Arthur B. Chapman

From Wikipedia, the free encyclopedia
Jump to: navigation, search
For other people named Arthur Chapman, see Arthur Chapman (disambiguation).

Arthur Barclay Chapman (28 October 1908 – 29 December 2004) was the University of Wisconsin–Madison's "most accomplished animal genetic researcher."[1]

Early life and education[edit]

Chapman was born in Windermere, Westmorland, England. The son of William Daniel Chapman, a physician, and his wife Nora Moss Chapman, Arthur "Chappie" Chapman attended St. Bees School until the age of sixteen, when he decided to become a sheep farmer in New Zealand. En route in 1925, he came to the United States, but got only as far as Pullman, Washington, where on the advice of a relative he took a course in animal husbandry at Washington State University. He stayed for five years, earning his bachelor of science degree in 1930. Following graduation, Iowa State University appointed him a teaching fellow under the supervision of Jay L. Lush, earning his master of science degree in 1931. During this period, he became particularly interested Sewall Wright's approaches to quantitative animal breeding and population genetics. His interests in selection theory and inbreeding were increased with Sir Ronald Fisher's visit to Iowa State during the summer of 1931.

In the autumn of 1931, Chapman went on to further studies at the University of Wisconsin–Madison as a graduate student under Professor Leon J. Cole. Under his direction, Chapman completed his Ph.D. in 1935.

A year before he completed his degree, Chapman was married on 1 September 1934 to Winifred Mary Rollin (5 January 1911-18 August 2004), the daughter of Hugh and Margaret Rollin of Western Springs, Illinois, who had emigrated from Riding Mill, Northumberland, England, in 1913. Winnie and Chappie had three daughters. Through his marriage, Chapman came to spend his summers with his family at Portage Point, Michigan, where his parents-in-law had a summer home[2] and where he became an avid fisherman on Portage Lake.

Academic career[edit]

Upon completing his doctorate, Chapman spent a year of post-doctoral research with Jay L. Lush at Iowa State University and Sewall Wright at the University of Chicago. In 1936, Chapman returned to the University of Wisconsin–Madison as a member of the faculty of Animal husbandry. He rose to become Professor of Genetics in 1947 and, in 1972, was appointed Professor of Animal Breeding and Genetics in the Department of Meat and Animal Science and the Department of Genetics and Dairy Science. He was appointed professor emeritus in 1975.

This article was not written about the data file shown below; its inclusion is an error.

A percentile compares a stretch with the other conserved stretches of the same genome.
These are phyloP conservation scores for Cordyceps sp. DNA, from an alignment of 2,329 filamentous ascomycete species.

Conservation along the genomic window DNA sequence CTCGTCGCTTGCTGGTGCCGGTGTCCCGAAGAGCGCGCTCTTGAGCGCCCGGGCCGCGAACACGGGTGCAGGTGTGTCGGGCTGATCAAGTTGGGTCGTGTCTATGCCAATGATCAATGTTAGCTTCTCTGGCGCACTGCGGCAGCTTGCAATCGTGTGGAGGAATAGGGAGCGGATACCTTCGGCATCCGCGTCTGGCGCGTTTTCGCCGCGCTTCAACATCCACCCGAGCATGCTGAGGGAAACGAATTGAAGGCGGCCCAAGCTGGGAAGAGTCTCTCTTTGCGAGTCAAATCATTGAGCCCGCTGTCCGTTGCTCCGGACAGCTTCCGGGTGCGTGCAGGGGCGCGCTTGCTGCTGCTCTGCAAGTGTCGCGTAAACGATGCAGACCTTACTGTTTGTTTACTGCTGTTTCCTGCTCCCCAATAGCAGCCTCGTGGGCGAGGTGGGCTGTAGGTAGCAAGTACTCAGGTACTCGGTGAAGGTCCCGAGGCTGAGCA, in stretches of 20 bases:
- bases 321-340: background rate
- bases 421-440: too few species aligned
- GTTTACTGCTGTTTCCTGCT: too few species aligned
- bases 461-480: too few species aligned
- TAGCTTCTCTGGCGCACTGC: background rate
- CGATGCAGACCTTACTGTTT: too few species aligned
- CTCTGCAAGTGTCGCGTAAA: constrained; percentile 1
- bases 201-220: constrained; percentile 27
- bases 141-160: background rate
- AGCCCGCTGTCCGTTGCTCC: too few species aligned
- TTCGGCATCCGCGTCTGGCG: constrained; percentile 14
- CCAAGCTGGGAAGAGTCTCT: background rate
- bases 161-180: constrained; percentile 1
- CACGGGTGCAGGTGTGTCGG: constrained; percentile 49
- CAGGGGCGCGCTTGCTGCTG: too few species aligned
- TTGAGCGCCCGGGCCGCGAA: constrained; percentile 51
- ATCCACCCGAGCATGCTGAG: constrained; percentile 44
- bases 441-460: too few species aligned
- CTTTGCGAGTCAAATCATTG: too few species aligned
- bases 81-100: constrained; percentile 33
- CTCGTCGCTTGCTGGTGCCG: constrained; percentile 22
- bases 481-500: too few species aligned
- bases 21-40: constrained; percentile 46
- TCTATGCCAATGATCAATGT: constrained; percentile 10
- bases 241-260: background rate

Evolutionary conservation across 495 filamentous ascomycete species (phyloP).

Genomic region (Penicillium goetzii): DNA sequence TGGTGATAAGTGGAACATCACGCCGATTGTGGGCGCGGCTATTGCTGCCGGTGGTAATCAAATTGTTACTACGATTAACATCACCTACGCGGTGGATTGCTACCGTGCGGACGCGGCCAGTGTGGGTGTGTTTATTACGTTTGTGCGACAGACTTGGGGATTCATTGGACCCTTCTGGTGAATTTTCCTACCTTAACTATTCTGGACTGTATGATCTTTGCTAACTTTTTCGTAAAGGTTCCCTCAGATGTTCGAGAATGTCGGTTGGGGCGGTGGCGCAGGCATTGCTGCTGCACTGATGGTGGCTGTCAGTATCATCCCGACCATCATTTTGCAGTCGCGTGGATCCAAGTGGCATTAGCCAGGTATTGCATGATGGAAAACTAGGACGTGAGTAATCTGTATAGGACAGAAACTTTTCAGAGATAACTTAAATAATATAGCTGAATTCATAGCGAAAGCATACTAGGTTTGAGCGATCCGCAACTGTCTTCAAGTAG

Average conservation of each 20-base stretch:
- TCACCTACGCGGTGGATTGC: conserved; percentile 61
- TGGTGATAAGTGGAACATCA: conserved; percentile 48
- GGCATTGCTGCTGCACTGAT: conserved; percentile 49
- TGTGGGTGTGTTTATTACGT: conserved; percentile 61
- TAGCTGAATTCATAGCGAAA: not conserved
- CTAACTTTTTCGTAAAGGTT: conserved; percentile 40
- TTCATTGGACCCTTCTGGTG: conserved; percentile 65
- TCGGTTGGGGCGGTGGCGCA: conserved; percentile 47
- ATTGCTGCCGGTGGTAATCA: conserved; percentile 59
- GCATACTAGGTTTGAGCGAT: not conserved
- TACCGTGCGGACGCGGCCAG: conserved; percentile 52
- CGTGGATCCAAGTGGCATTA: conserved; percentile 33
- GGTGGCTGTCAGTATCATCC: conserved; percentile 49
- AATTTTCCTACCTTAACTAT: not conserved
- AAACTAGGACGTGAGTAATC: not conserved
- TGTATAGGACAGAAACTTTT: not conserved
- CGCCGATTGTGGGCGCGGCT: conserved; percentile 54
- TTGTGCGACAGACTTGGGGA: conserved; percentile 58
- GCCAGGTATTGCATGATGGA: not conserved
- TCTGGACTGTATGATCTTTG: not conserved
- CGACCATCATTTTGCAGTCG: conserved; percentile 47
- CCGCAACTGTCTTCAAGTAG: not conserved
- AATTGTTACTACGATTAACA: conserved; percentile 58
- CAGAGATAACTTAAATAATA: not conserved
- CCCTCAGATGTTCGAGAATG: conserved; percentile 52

Active as a teacher, he had a total of 42 master's degree students and 33 Ph.D. students during his long career at the University of Wisconsin. An active and very popular teacher with students, he taught an undergraduate agricultural short course every winter as well as courses on genetics and animal breeding.

In his research, Chapman was closely associated with that of his colleague Lester Earl Casida, a reproductive physiologist. Together, they taught a large number of students.

Among his many awards, Arthur Chapman received a Rockefeller Foundation Award for teaching and research in Poland in 1960 and a Fulbright Fellowship and a Guggenheim Fellowship in New Zealand in 1966-1967.

Chapman was active in a large number of professional organizations, most importantly the American Society of Animal Science, starting with that society's journal, the Journal of Animal Science, of which he served as associate editor in 1958-1960 and editor, 1961-1963. The Society awarded him its Animal Breeding and Genetics Award in 1969, its Morrison Award in 1974. He was elected a Fellow of the Society in 1972 and served as the Society's president in 1964-1965.

In addition, he was a member of the Genetics Society of America, the American Genetic Association, the International Biometric Society, the American Dairy Science Association, the British Society of Animal Production, the New Zealand Society of Animal Production, and the Egyptian Society of Genetics. He was a Fellow of the American Association for the Advancement of Science, and an honorary member of Sigma Xi, Alpha Zeta, Gamma Alpha, Phi Sigma, and Gamma Sigma Delta.

Chapman died in Madison, Wisconsin.

Published works[edit]

Chapman published some 125 scientific papers during his career, almost all coauthored with graduate students and colleagues at the University of Wisconsin.

In addition, he edited: Jay L. Lush, General and quantitative genetics, edited by A.B. Chapman. Amsterdam ; New York: Elsevier Science Pub. Co., 1985.

Jay L. Lush, The genetics of populations. Ames: Iowa Agriculture and Home Economics Experiment Station, College of Agriculture, Iowa State University, 1994.

And wrote several articles of biographies on the distinguished leaders in his academic field, many of whom had influenced him in his own career:

  • G. E. Dickerson and A. B. Chapman, "Sewall Wright, 1889-1988: a brief biography", J Anim Sci 1992 70: 3281-3285.
  • A. B. Chapman and G. E. Dickerson, "George Colvin Humphrey, 1875-1947: a brief biography",J Anim Sci 1992 70: 2607-2610.
  • A. B. Chapman, "Jay Laurence Lush 1896-1982: a brief biography", J Anim Sci 1991 69: 2671-2676.
  • Gordon E. Dickerson and Arthur B. Chapman, "Leon Jacob Cole, 1877–1948: A Brief Biography", J Anim Sci 1989 67: 1653-1656.

References[edit]

  1. ^ Obituary, Wisconsin State Journal, 2 January 2005
  2. ^ Obituary, "Chapman, Winifred Mary (Rollin)" www.madison.com/obits

Sources[edit]

  • Obituary, Wisconsin State Journal, 2 January 2005
  • "Chapman, UW Star in Animal Genetics, Dies", Wisconsin State Journal, Sunday, 2 January 2005.